• Alaric Mark Lewis

On light, darkness, and jesting


I frequently think of Saint Paul much like an occasionally embarrassing uncle giving a toast at a wedding. He starts off well - clever and insightful - but then there's a point where you just kind of wish he'd stop talking. In Ephesians 5, Paul starts off with something I can really get on board with when he writes "Be ye therefore followers of God, as dear children;  and walk in love, as Christ also hath loved us, and hath given himself for us an offering and a sacrifice to God for a sweetsmelling savour." Fantastic, Uncle Paul! LOVE it!

Then he continues and my enthusiasm is dulled and - were we at a wedding - I'd probably be heading to the bar at this point. He begins talking about sinfulness - which is OK (we all need to hear when we've missed the mark) but wedged in between uncleanness, covetousness, and filthiness and whoremongering and idolatry he puts "jesting." 

Really, Uncle Paul? Lighten up! The world can be a pretty dark place, and we are rightly encouraged to reprove the works of darkness. I get all of that. But sometimes, in even the darkest of moments, nothing can allow a sliver of light in like a good laugh. I know we ought not to laugh at someone else's expense, but I just can't put jest on the same list as, say, whoremongering. And, besides, I don't need to really laugh at anyone's expense, since I seem to provide enough folly in myself to never have to search it out in others. So, I'm probably going to politely agree to disagree with good old Uncle Paul on this one. I enjoy laughter far too much to stop jesting.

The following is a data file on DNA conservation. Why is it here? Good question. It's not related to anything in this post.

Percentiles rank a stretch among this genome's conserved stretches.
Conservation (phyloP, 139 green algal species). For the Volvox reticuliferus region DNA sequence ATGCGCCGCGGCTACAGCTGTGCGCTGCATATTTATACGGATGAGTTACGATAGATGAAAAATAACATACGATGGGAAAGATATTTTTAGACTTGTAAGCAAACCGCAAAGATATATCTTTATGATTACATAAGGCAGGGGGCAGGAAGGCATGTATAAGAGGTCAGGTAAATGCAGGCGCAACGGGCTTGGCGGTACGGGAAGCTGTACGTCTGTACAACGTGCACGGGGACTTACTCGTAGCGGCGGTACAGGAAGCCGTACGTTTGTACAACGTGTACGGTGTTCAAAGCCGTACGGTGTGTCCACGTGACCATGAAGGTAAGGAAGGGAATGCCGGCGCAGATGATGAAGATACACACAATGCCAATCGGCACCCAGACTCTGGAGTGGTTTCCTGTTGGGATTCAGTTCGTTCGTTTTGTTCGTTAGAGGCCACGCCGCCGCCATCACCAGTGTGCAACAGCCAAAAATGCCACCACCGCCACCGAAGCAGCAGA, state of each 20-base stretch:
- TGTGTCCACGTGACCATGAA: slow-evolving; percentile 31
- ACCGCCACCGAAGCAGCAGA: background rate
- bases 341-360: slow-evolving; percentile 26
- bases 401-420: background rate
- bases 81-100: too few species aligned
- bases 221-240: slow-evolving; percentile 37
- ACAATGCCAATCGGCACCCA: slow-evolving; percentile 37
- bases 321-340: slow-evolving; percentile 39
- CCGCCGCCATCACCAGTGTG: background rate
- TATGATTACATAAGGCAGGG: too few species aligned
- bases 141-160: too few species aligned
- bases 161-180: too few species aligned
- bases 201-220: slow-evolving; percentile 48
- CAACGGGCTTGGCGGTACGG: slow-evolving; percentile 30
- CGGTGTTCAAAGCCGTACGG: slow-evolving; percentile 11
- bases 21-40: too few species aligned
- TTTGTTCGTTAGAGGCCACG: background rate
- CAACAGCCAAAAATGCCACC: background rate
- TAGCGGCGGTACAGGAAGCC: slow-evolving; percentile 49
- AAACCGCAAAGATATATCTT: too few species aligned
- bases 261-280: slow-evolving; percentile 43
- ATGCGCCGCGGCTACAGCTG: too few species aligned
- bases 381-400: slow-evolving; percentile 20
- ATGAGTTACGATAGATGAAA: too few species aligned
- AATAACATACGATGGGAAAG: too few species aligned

Saint Paul finishes in verse 14 with a great song-ready catchphrase: "Awake thou that sleepest, and arise from the dead, and Christ shall give thee light." That's more like it! I'll stop there with a smile, because soon he's going to move onto wives being submissive to their husbands, and that's something even I wouldn't joke about.



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